The enemies of the Muslims created a united front after the battle of Badr and Uhud. This culminated in a solemn pact of alliance among the five principal tribes. When the news of this tremendous mobilization reached the Muslims in Medina, it struck them all with panic. It was Monday, the 1st Shawal, 5/February 24, 627 when a gigantic army under the command of Abu Sufian besieged Medina. The number of this invading force is variously estimated at something between ten and twenty-four thousands, the largest single army ever mustered on Arabian soil. The Muslims had fortified Medina from three sides, but it was exposed from one side. Salman al-Faras, who knew far more of the techniques of warfare then were common in the Peninsula, advised the digging of a dry moat around Medina and the fortification of its buildings within. Following the idea of Salman al-Faras, the Prophet ordered the trenches to be dug in that open end of the city, and thus it is called the battle of Ditch (khandaq). The word khandaq is, no doubt, regarded as the Arabicized version of the Persian word kandah (dug-up). The ditch ran from Sheikhein to the hill of Zubab, and thence to Jabal Banu Ubaid. All these hills were included in the area protected by the ditch, and on the west the ditch turned south to cover the left flank of the western of the two hills, known as Jabal Banu Ubaid. Once the digging of the ditch was completed within six days, the Muslims established their camp just ahead of the hill of Sila’a. Their total strength was 3000, which included hypocrites whose fighting value and reliability were uncertain.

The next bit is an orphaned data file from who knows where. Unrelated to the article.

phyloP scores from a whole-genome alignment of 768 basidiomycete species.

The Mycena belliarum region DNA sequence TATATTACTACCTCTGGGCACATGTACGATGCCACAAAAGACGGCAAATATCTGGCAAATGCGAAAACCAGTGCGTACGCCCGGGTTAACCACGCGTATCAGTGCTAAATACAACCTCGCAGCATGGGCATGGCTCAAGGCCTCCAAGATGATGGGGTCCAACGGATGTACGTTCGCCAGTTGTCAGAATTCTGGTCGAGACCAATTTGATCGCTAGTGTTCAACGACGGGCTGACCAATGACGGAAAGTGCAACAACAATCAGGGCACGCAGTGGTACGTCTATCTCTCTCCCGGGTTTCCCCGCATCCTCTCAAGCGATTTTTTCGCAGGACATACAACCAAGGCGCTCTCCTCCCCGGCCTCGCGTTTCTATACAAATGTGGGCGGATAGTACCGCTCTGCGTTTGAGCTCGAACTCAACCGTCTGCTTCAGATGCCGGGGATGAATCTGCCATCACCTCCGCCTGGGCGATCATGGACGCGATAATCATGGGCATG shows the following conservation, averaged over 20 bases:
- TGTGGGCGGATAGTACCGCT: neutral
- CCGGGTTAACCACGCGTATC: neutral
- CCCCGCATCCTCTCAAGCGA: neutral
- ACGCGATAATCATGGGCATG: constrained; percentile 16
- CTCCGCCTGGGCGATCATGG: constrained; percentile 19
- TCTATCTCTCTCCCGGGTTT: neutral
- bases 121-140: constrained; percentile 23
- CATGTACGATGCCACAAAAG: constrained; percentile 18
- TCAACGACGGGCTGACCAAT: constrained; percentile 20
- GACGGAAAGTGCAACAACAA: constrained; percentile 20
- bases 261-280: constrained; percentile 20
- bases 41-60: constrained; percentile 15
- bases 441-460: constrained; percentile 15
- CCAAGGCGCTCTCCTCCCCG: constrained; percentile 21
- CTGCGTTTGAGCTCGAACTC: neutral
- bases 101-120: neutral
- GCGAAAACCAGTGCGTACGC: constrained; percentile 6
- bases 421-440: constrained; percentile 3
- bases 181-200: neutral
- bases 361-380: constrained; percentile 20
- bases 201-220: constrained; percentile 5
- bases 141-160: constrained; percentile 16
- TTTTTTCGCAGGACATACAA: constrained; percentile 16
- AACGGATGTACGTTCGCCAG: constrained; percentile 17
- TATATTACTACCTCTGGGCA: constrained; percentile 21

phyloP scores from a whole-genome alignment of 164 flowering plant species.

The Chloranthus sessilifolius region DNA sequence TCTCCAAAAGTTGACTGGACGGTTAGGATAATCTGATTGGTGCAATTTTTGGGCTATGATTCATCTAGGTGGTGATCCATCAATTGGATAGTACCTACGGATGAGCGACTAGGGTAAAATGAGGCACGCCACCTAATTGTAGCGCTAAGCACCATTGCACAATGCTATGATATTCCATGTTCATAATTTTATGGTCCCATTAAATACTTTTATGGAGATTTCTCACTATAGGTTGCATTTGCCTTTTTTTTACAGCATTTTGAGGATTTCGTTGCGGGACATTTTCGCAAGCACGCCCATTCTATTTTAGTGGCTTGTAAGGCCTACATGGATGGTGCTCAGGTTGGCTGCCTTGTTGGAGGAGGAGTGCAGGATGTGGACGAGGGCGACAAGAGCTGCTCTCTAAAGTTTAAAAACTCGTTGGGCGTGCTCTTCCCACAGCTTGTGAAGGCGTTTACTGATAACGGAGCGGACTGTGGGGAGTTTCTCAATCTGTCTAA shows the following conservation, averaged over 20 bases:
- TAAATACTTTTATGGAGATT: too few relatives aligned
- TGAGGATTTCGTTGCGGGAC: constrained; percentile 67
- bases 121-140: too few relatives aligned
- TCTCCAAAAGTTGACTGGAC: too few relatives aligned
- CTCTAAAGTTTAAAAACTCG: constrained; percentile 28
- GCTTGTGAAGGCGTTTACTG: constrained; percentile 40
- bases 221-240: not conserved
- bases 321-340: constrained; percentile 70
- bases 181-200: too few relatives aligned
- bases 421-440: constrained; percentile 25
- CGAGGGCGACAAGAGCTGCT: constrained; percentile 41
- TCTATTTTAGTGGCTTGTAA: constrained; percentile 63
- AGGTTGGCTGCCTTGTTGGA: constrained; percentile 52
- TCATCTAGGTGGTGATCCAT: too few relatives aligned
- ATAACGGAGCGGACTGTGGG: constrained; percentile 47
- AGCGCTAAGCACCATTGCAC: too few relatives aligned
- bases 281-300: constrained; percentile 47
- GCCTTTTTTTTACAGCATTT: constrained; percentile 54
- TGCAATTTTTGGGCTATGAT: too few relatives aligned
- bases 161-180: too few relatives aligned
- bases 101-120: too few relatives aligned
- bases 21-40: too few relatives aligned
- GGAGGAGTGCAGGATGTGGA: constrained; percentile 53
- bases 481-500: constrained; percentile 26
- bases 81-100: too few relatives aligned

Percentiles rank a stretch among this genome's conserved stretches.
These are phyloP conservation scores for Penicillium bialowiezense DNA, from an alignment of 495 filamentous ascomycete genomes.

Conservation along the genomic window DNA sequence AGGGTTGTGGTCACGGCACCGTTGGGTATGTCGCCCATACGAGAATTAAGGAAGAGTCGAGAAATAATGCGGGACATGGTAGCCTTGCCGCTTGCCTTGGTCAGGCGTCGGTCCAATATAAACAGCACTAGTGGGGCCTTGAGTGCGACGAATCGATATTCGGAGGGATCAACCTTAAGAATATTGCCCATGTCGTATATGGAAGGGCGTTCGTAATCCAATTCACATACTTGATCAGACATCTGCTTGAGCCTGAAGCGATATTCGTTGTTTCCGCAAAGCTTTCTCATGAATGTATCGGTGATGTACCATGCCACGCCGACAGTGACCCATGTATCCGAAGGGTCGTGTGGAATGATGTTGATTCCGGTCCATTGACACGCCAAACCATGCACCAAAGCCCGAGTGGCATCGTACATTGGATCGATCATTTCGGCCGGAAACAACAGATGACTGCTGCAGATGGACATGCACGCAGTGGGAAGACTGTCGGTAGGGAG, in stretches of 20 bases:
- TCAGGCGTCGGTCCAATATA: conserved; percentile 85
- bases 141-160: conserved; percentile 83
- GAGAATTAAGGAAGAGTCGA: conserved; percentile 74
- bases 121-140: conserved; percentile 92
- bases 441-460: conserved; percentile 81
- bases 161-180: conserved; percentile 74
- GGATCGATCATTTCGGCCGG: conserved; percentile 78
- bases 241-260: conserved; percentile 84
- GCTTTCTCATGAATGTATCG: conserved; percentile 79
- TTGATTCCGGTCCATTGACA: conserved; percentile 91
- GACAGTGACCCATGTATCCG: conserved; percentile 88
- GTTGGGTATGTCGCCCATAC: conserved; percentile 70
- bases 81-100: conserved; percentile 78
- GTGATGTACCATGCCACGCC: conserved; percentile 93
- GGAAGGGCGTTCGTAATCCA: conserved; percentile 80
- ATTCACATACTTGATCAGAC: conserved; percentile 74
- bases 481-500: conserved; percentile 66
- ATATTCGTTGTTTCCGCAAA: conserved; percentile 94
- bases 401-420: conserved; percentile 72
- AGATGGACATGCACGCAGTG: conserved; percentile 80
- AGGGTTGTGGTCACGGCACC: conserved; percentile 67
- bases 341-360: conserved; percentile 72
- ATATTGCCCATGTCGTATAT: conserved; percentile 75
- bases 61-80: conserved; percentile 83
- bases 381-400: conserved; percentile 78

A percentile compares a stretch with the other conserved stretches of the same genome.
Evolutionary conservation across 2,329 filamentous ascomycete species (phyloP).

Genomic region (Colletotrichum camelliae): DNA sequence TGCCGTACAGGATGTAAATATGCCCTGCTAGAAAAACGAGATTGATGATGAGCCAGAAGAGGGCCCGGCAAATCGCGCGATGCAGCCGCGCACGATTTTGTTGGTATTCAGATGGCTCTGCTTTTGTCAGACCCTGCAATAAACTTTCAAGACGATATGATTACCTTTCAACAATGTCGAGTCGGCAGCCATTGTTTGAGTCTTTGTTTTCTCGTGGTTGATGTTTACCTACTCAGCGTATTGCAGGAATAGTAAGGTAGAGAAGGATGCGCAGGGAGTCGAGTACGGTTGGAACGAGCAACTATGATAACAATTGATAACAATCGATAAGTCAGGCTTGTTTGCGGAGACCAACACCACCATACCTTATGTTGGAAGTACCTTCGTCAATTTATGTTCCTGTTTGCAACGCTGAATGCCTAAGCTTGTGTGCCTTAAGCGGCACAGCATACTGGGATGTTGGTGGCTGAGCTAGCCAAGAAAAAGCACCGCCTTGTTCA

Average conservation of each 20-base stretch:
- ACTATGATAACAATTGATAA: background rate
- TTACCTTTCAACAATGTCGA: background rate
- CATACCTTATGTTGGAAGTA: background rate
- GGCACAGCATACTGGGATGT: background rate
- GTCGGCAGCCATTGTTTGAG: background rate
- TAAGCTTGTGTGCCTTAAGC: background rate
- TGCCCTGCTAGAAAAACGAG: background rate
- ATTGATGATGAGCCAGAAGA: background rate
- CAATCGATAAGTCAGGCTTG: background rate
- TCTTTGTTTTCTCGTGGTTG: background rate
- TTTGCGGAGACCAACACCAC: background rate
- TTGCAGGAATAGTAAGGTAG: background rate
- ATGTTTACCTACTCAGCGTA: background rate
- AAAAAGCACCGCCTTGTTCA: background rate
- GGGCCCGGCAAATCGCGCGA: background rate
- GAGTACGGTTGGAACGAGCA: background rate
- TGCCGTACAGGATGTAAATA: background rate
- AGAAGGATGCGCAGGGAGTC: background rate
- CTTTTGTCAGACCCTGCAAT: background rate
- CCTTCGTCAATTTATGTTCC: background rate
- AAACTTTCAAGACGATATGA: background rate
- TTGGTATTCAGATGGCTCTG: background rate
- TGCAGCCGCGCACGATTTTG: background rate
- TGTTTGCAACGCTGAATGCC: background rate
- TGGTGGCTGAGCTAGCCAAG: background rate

The invading force fell on Medina like an avalanche, where they found an impassable ditch surrounding the whole city, thus they failed to subdue the besieged. The Muslims, after transferring their women and children to securer places, manned their fortifications so well that the siege continued for over a month. Food ran out, essential supplies were exhausted, and when the pang of hunger became unbearable, the besieged warriors stilled them by tying stones to their empty stomachs. The armies were effectively separated by the trench around Medina, but known champions in arms occasionally challenged each other to single combat. One of them was a famous Arab wrestler, named Amr bin Abdud-wudd. He found a point where the ditch was narrow, and succeeded in entering it on a fast jumping horse. He strutted forth haughtily and dared the Muslims to send a man against him. Ali rode out at once and laid him low with a single stroke. Made with anger the invaders launched another furious attack to storm the trench, but were thrown back as before. Winter was hovering; the supplies of the besiegers were also running short and murmurs of discontent arose among their hordes. One night the wild wind terribly rose and soon gathered into a storm. It uprooted their tents, scattered their provisions, scared their mounts, and, what with the dark and unusual cold, spread so much terror and confusion in the camp that when the day dawned, the siege had been lifted and the invaders withdrew from the field. Each man carried as little as his camel, horse, or shoulders could bear and began to move while the storm continued to rage. The encounter at the battle of Ditch was the last time that the town of Medina ever faced an invader. After this battle, the strength of her enemies was forever broken.